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Innovación educativa (México, DF)

versión impresa ISSN 1665-2673

Innov. educ. (Méx. DF) vol.17 no.74 México may./ago. 2017



Metacognitive pedagogies and the construction of a dialogic forum

Xicoténcatl Martínez Ruiz

During his time, Flavell (1979) identified the metacognitive process and described it with the transitive and self-reflective meaning of the verb to think, defining this process as “thinking about thinking”. If we ask ourselves today, “What is metacognition?”, we can recover the past decades of research on the topic and, together with Flavell’s definition, we can understand what “knowledge of a cognition” where “cognition x” can regulate itself and is subject to being monitored, planned, thought and directed towards specific learning tasks. This process is identified using the term metacognition. Therefore, what we call metacognition has given rise to the development of pedagogies focused on this type of strategies, where the learning process is not only a secondary thought, but is subject to regulation and self-evaluation, with systematized precedents in the psychology and epistemology of the 20th century.

For example, Polya (1949) presented a framework for understanding, developing and applying the metacognitive processes in four stages: one of them is self-reflection and evaluation of the solution to a problem, in other words, a conscious knowledge that seeks self-examination and that can be reproduced in other unfamiliar learning situations. Mörck (2008) mentions that already in Vigotsky and Piaget we can observe the importance of metacognitive processes in learning; however, Schoenfeld (1985) identified other aspects that were not previously considered and that can influence the metacognitive process, such as the complexity of the affective experience and the socio-emotional aspects implied in the process of learning something.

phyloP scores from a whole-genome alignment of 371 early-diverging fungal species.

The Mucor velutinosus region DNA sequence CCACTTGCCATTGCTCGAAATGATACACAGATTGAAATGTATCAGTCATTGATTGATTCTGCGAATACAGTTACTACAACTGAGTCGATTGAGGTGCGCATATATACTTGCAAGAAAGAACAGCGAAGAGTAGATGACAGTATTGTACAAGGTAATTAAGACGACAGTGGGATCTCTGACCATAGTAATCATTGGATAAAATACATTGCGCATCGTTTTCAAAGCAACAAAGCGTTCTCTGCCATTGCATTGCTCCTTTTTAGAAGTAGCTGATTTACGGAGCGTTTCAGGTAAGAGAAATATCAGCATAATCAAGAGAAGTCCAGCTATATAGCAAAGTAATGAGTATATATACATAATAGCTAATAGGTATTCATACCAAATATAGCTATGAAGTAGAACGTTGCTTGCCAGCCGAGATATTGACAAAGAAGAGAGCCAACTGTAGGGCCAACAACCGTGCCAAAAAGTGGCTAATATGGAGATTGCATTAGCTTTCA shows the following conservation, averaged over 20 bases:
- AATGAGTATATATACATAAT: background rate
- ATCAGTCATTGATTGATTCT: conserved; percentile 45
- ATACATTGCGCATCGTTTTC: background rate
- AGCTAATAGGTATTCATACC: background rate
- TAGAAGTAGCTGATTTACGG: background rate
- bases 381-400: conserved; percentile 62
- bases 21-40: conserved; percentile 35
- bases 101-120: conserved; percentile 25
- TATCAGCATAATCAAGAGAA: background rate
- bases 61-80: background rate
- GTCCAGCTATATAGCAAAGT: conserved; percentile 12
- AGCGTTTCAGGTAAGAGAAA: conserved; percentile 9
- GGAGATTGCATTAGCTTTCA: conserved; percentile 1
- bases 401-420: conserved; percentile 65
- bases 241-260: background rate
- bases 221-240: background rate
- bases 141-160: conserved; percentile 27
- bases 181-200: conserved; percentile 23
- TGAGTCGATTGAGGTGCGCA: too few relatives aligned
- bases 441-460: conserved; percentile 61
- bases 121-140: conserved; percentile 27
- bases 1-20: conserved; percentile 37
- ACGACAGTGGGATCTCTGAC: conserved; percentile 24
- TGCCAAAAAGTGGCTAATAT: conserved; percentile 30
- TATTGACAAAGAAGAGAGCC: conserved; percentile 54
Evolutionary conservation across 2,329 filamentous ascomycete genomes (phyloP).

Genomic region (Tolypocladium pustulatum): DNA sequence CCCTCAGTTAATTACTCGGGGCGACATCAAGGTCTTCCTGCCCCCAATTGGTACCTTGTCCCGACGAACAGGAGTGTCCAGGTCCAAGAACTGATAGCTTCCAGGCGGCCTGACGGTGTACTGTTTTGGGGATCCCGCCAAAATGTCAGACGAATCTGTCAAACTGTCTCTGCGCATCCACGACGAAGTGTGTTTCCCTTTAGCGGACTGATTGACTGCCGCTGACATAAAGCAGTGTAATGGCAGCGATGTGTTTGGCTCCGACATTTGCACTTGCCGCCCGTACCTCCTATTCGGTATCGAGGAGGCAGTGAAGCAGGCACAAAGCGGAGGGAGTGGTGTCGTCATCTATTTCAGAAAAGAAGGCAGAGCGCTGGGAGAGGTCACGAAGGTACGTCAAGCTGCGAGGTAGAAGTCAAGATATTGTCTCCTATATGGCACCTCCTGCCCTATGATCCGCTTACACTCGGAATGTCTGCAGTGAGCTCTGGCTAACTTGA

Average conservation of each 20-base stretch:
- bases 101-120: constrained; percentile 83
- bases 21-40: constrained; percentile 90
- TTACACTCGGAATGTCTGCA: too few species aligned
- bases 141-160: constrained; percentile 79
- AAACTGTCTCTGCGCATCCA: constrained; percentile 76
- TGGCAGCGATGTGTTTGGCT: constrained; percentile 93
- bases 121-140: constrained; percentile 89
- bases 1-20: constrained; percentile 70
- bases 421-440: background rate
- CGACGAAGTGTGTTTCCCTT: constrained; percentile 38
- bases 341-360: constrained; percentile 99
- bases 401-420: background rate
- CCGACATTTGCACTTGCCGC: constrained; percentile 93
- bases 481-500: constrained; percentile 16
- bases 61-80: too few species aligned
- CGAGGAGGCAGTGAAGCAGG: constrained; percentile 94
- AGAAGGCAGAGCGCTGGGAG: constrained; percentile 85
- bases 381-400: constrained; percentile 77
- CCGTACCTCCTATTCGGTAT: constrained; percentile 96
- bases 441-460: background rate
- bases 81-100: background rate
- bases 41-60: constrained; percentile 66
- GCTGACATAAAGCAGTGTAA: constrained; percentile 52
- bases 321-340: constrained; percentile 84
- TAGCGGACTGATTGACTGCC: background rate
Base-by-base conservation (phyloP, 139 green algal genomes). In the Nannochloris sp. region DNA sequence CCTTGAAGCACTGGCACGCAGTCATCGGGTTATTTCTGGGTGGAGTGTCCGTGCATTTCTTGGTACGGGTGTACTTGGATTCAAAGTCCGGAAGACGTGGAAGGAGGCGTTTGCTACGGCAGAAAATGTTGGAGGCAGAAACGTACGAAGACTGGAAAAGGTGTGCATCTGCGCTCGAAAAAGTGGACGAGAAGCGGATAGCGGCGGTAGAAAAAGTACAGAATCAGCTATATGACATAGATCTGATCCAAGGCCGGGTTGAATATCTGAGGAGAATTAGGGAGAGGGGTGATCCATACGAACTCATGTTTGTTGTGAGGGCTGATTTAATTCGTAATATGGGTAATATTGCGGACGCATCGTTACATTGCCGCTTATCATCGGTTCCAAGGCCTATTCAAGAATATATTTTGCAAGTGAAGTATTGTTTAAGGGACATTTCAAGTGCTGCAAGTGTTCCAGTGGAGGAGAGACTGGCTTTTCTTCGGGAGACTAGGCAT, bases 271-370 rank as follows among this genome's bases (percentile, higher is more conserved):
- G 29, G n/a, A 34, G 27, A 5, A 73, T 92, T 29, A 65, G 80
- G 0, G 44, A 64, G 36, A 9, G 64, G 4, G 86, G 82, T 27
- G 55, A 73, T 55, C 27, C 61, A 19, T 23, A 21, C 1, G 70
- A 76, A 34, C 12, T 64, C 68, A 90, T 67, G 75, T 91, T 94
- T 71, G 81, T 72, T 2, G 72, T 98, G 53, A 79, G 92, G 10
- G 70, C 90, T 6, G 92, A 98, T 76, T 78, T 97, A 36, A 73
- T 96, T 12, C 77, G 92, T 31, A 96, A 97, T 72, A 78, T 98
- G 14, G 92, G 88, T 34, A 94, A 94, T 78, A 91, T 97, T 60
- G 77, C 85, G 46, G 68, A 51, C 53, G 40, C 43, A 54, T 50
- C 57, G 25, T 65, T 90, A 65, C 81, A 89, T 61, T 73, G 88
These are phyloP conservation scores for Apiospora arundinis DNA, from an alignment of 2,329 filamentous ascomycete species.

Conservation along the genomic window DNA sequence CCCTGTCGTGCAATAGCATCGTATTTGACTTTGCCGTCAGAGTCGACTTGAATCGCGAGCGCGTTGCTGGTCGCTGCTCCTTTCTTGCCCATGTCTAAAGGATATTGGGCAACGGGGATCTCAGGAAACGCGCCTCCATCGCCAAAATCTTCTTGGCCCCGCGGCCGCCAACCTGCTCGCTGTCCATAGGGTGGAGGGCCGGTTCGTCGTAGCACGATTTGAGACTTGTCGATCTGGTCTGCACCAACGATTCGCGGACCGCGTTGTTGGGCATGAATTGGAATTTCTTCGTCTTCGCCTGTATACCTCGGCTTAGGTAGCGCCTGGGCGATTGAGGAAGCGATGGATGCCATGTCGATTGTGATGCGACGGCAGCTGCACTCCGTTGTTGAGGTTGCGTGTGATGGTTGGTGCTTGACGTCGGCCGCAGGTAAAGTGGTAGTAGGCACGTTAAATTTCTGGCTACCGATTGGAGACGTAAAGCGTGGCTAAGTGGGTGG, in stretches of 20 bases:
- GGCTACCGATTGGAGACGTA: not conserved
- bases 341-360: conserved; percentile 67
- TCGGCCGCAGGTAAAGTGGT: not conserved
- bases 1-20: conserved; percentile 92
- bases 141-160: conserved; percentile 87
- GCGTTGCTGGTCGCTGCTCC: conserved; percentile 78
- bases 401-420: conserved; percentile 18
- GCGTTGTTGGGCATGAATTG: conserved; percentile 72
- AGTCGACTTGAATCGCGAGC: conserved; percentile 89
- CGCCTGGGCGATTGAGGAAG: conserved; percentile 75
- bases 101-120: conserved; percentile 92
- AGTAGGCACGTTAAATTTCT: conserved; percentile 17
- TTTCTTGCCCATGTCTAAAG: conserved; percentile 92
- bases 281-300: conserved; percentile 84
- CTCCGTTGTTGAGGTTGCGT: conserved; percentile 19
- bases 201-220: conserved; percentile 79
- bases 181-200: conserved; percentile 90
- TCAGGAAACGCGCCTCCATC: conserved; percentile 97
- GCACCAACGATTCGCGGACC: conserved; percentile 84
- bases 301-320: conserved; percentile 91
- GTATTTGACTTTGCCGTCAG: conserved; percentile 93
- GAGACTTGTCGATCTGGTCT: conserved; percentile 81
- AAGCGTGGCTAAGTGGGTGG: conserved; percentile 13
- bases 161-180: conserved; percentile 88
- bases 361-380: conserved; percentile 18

Another model that has incorporated applied metacognitive pedagogies into the learning and teaching of mathematics is Mevarech and Kramarski’s IMPROVE (1997). IMPROVE is described in the book Critical maths for innovative societies. The role of metacognitive pedagogies (IPN-OECD, 2017), where Mevarech and Kramarski present a theoretical basis and a series of techniques to incorporate metacognitive processes into the development of thinking and improving mathematics skills. These techniques place great importance on what the mathematics curriculum in Singapore has accomplished.

The first Spanish language edition and publication of Mevarech and Kramarski was a project carried out by the journal Educational Innovation in the Office of Academic Affairs of the IPN, that can contribute to Spanish speaking children and young people, through the translation, publication, dissemination, discussion and critical application of recent research that can cultivate a student’s mathematical reasoning, in the process where educational transformation really takes place: in thinking. Considering metacognitive pedagogies in the thematic section of this issue of Educational Innovation, along with the publication of Mevarech and Kramarski’s book (IPN-OECD, 2017), responds not only to a contemporary research concern, but also a transformative analogy, suggestive in the lives of institutions of higher education: thinking about themselves, “thinking about thinking” of their roots and their raisons d’être, of who is responsible for them and what role they have in the transformation and social equality of a country.

Educational institutions, like people, have to know themselves. This maxim from the temple of Apollo in Delphi is not a mere saying; it was adopted by the philosopher, Socrates, as a method (odos) of knowledge and of way of life. As a method, it implied the dialogic exercise of listening and being listened to; as a way of life, it embraced the ongoing exercise of self-reflection and the self-inquiry of the limits and possibilities of human action. Indeed, institutions are the people who inhabit and construct them day by day; it is the responsibility of each of us who inhabit them to practice self-reflection.